Written by Frances Egbert
Our industry constantly changes and evolves. The trick for us is to stay up to date with new trends, techniques, designs, and styles. Thus, learning is crucial in the flower world, and somehow nothing seems to replace hands on experience. On Wednesday, April 15th, I had the opportunity to volunteer to help J Schwanke with his Gala Wedding Bouquet Hands-On Workshop at Southern Floral. J has an amazing wealth of knowledge, sharing tricks, tips, and advice throughout the day. The class was just as much about learning how to use the incredible Gala Bouquet holder as it was about asking questions from “What is the best tool for the flowers?” to “What purpose do gard petals serve?” I’d like to share some of the advice J shared with us…
Tricks of the Trade:
“I could eat off my buckets if I had to.” J explained the importance of consistently making sure certain things in your shop are clean, well taken care of, and at the correct pH levels. He related a study done on the effectiveness of floral nutrients and how detrimental it can be to your flowers if your buckets, hoses, sinks, foam buckets, and tools aren’t cleaned properly. With proper floral nutrient a rose lasted 8 days, with plain water it lasted 6, with flowers placed in nutrient that was not correctly mixed/ distributed the flowers lasted 4-5 days. If well mixed, the solution should feature a homogeneous pH of 3 to 4.5, which is the optimal value for preserving the health of the fresh flower foliage. Use a kit to routinely check the pH levels of your flower nutrient, it will be well worth your time. Longevity is a major determinant of the happiness of our customers. The longer the flowers they receive from us last, the happier they will be, the more times they’ll return for more, and the more friends they’ll tell; which we all know is the best form of advertising.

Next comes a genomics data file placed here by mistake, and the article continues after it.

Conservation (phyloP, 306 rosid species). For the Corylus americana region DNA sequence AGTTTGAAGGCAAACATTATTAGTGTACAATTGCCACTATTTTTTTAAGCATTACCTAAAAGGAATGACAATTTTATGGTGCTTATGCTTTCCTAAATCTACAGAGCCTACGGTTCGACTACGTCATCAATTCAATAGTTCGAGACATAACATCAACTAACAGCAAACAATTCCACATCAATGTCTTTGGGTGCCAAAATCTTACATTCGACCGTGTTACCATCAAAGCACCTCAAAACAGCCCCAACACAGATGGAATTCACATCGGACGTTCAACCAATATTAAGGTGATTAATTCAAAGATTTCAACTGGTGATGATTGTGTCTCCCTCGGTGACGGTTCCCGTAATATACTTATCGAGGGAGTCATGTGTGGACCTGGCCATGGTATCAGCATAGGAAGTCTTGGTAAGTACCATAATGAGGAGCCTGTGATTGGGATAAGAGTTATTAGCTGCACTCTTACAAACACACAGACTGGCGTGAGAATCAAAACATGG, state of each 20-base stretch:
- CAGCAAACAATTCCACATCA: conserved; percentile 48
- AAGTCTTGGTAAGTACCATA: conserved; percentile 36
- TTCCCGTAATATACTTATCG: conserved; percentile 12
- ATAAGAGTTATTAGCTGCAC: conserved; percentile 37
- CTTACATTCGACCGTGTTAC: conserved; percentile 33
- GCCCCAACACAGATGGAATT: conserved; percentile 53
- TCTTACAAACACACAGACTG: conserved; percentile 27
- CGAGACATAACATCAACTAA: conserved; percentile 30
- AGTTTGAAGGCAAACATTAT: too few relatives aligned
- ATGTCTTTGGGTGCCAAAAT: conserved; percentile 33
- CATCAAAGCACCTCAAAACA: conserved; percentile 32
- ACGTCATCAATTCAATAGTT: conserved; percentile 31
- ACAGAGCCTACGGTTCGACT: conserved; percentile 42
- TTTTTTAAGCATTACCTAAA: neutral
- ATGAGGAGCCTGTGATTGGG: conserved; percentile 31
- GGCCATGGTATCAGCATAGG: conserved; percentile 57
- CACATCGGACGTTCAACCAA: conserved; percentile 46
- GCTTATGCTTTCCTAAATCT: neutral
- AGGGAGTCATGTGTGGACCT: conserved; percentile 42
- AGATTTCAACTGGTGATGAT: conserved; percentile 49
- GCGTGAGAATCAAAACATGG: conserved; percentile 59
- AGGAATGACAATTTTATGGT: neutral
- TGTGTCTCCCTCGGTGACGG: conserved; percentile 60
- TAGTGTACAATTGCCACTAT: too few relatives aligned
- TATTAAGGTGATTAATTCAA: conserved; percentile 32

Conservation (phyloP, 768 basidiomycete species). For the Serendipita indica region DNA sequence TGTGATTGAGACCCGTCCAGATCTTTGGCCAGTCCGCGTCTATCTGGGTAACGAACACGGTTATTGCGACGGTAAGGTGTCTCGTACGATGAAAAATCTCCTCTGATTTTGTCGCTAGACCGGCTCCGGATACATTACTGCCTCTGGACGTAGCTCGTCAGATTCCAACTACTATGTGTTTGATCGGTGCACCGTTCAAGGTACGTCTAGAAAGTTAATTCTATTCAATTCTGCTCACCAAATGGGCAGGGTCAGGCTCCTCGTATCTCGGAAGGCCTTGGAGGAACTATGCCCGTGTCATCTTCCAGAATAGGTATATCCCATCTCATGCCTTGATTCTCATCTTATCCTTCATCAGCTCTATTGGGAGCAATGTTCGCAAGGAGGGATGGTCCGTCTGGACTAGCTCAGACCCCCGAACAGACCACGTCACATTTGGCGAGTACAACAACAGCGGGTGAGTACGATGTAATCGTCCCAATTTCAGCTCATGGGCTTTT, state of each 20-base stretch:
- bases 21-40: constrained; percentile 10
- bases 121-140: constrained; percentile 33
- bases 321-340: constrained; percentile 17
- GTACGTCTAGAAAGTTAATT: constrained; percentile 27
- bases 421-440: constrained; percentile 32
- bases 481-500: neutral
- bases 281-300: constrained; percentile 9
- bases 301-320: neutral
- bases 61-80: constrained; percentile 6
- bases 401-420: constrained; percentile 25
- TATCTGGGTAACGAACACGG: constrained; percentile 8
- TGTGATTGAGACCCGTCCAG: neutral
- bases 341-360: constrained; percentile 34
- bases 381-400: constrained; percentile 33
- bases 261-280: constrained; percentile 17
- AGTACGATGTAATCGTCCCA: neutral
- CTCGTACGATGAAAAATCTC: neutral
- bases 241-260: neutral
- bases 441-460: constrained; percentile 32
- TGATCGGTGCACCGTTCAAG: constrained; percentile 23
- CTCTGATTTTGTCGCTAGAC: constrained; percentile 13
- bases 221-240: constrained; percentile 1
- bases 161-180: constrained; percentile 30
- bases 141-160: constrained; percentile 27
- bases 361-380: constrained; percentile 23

To Wire or not to wire:
“Absolutely not! The old fashioned remedy for droopy stems is as obsolete as the Edsel!” J explained that many years ago wires would be inserted into the calyx of roses and then wrapped around the stem to prevent the rose head from drooping. This dramatically shortens the vase life of the flower because you are creating a hole in the flower for air filtration, introducing bacteria into the flower via the wire, and dehydrating the stem with floral tape. Properly “processed” healthy fresh flowers that are placed in cool flower nutrient water never need to be wired. If flower heads droop there is something dramatically wrong with the flowers or water. Cool water is best for flowers. It used to be common practice to put stems into warm or even hot water after cutting the stems, but just like hot water tends to cook things, it will slowly cook the ends of your stems. Cool water is recommended for multiple reasons, it more gentile on your flowers and its more energy efficient for your coolers.
Scissors or a Knife:
J recommends using a knife. He explained that a sharp locking blade knife will allow you to cleanly cut just about any flower stem. Scissors, while more comfortable and easy, can crush the tiny vessels that transport the water from the bottom of the stem to the bloom. If a knife is used properly you will have no problem cutting stems and keeping your hands cut-free. The best way to use a knife is to wrap the knife handle in you fingers and leave your palm open, extending your thumb. Leverage the stem between your “goal post” (thumb and knife blade) and pull. You do not need to bend the stem over the knife, that will destroy the molecular structure of the stem. And never change the distance between the knife and your thumb, this will keeps your hands safe and your flowers happy.